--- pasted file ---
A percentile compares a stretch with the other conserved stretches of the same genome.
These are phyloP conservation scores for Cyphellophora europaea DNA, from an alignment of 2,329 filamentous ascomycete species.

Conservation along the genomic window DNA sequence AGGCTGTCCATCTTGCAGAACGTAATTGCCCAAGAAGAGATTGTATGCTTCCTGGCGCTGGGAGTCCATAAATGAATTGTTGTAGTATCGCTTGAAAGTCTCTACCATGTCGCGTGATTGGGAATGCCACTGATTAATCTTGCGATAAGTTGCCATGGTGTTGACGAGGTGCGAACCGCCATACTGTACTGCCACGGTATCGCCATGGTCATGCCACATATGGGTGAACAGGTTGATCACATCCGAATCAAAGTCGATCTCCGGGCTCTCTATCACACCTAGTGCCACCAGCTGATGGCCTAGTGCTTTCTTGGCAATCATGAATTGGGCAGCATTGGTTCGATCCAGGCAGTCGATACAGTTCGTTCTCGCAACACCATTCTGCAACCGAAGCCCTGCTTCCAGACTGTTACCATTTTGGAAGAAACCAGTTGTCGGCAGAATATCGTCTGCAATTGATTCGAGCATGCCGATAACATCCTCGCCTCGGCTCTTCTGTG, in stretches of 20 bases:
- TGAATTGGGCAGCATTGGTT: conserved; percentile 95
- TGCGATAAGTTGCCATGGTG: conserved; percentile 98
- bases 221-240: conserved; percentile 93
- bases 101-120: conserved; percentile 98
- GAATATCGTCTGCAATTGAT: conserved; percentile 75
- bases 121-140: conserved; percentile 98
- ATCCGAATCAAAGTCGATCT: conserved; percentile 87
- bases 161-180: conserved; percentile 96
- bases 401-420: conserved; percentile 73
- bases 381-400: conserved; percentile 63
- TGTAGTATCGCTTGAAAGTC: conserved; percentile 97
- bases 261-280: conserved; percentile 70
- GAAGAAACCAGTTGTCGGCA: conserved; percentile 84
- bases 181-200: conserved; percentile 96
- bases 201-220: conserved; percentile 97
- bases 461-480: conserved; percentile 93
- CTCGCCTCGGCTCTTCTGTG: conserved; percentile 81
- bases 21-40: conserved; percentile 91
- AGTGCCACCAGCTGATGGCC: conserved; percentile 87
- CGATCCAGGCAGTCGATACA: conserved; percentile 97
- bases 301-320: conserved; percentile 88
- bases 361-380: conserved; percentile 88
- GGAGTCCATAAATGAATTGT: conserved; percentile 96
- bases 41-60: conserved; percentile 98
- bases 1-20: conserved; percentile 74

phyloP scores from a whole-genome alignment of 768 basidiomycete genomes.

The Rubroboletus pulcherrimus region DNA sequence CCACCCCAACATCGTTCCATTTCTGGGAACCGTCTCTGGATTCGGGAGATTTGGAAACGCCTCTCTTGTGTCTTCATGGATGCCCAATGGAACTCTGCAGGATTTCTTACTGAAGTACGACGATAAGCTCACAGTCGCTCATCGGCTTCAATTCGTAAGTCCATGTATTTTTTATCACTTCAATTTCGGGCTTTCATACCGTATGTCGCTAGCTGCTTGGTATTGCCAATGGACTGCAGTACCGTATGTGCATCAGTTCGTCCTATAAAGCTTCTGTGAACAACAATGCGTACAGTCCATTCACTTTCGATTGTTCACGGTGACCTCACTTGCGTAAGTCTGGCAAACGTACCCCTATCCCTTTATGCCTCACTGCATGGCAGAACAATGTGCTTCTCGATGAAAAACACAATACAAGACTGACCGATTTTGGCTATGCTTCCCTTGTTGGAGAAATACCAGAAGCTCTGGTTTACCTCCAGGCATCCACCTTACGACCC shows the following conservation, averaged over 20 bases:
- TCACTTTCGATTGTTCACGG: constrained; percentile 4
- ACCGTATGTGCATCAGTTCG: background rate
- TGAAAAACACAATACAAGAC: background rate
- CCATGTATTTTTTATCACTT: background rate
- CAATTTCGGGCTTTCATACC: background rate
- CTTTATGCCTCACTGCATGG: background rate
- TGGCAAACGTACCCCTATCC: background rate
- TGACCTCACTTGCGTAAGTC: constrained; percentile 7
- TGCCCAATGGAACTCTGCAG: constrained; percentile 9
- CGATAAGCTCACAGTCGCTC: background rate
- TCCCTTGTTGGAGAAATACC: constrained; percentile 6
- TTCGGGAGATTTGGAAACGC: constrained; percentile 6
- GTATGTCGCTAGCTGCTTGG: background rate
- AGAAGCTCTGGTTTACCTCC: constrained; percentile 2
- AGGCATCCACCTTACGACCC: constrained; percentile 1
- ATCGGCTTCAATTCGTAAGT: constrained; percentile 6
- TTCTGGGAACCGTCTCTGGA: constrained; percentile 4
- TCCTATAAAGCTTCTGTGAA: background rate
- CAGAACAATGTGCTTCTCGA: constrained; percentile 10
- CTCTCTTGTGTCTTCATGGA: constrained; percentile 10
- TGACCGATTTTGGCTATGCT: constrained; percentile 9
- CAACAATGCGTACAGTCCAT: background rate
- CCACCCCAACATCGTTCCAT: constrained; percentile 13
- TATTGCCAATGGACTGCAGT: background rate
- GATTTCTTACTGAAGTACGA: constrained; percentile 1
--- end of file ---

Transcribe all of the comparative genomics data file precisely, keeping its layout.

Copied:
A percentile compares a stretch with the other conserved stretches of the same genome.
These are phyloP conservation scores for Cyphellophora europaea DNA, from an alignment of 2,329 filamentous ascomycete species.

Conservation along the genomic window DNA sequence AGGCTGTCCATCTTGCAGAACGTAATTGCCCAAGAAGAGATTGTATGCTTCCTGGCGCTGGGAGTCCATAAATGAATTGTTGTAGTATCGCTTGAAAGTCTCTACCATGTCGCGTGATTGGGAATGCCACTGATTAATCTTGCGATAAGTTGCCATGGTGTTGACGAGGTGCGAACCGCCATACTGTACTGCCACGGTATCGCCATGGTCATGCCACATATGGGTGAACAGGTTGATCACATCCGAATCAAAGTCGATCTCCGGGCTCTCTATCACACCTAGTGCCACCAGCTGATGGCCTAGTGCTTTCTTGGCAATCATGAATTGGGCAGCATTGGTTCGATCCAGGCAGTCGATACAGTTCGTTCTCGCAACACCATTCTGCAACCGAAGCCCTGCTTCCAGACTGTTACCATTTTGGAAGAAACCAGTTGTCGGCAGAATATCGTCTGCAATTGATTCGAGCATGCCGATAACATCCTCGCCTCGGCTCTTCTGTG, in stretches of 20 bases:
- TGAATTGGGCAGCATTGGTT: conserved; percentile 95
- TGCGATAAGTTGCCATGGTG: conserved; percentile 98
- bases 221-240: conserved; percentile 93
- bases 101-120: conserved; percentile 98
- GAATATCGTCTGCAATTGAT: conserved; percentile 75
- bases 121-140: conserved; percentile 98
- ATCCGAATCAAAGTCGATCT: conserved; percentile 87
- bases 161-180: conserved; percentile 96
- bases 401-420: conserved; percentile 73
- bases 381-400: conserved; percentile 63
- TGTAGTATCGCTTGAAAGTC: conserved; percentile 97
- bases 261-280: conserved; percentile 70
- GAAGAAACCAGTTGTCGGCA: conserved; percentile 84
- bases 181-200: conserved; percentile 96
- bases 201-220: conserved; percentile 97
- bases 461-480: conserved; percentile 93
- CTCGCCTCGGCTCTTCTGTG: conserved; percentile 81
- bases 21-40: conserved; percentile 91
- AGTGCCACCAGCTGATGGCC: conserved; percentile 87
- CGATCCAGGCAGTCGATACA: conserved; percentile 97
- bases 301-320: conserved; percentile 88
- bases 361-380: conserved; percentile 88
- GGAGTCCATAAATGAATTGT: conserved; percentile 96
- bases 41-60: conserved; percentile 98
- bases 1-20: conserved; percentile 74

phyloP scores from a whole-genome alignment of 768 basidiomycete genomes.

The Rubroboletus pulcherrimus region DNA sequence CCACCCCAACATCGTTCCATTTCTGGGAACCGTCTCTGGATTCGGGAGATTTGGAAACGCCTCTCTTGTGTCTTCATGGATGCCCAATGGAACTCTGCAGGATTTCTTACTGAAGTACGACGATAAGCTCACAGTCGCTCATCGGCTTCAATTCGTAAGTCCATGTATTTTTTATCACTTCAATTTCGGGCTTTCATACCGTATGTCGCTAGCTGCTTGGTATTGCCAATGGACTGCAGTACCGTATGTGCATCAGTTCGTCCTATAAAGCTTCTGTGAACAACAATGCGTACAGTCCATTCACTTTCGATTGTTCACGGTGACCTCACTTGCGTAAGTCTGGCAAACGTACCCCTATCCCTTTATGCCTCACTGCATGGCAGAACAATGTGCTTCTCGATGAAAAACACAATACAAGACTGACCGATTTTGGCTATGCTTCCCTTGTTGGAGAAATACCAGAAGCTCTGGTTTACCTCCAGGCATCCACCTTACGACCC shows the following conservation, averaged over 20 bases:
- TCACTTTCGATTGTTCACGG: constrained; percentile 4
- ACCGTATGTGCATCAGTTCG: background rate
- TGAAAAACACAATACAAGAC: background rate
- CCATGTATTTTTTATCACTT: background rate
- CAATTTCGGGCTTTCATACC: background rate
- CTTTATGCCTCACTGCATGG: background rate
- TGGCAAACGTACCCCTATCC: background rate
- TGACCTCACTTGCGTAAGTC: constrained; percentile 7
- TGCCCAATGGAACTCTGCAG: constrained; percentile 9
- CGATAAGCTCACAGTCGCTC: background rate
- TCCCTTGTTGGAGAAATACC: constrained; percentile 6
- TTCGGGAGATTTGGAAACGC: constrained; percentile 6
- GTATGTCGCTAGCTGCTTGG: background rate
- AGAAGCTCTGGTTTACCTCC: constrained; percentile 2
- AGGCATCCACCTTACGACCC: constrained; percentile 1
- ATCGGCTTCAATTCGTAAGT: constrained; percentile 6
- TTCTGGGAACCGTCTCTGGA: constrained; percentile 4
- TCCTATAAAGCTTCTGTGAA: background rate
- CAGAACAATGTGCTTCTCGA: constrained; percentile 10
- CTCTCTTGTGTCTTCATGGA: constrained; percentile 10
- TGACCGATTTTGGCTATGCT: constrained; percentile 9
- CAACAATGCGTACAGTCCAT: background rate
- CCACCCCAACATCGTTCCAT: constrained; percentile 13
- TATTGCCAATGGACTGCAGT: background rate
- GATTTCTTACTGAAGTACGA: constrained; percentile 1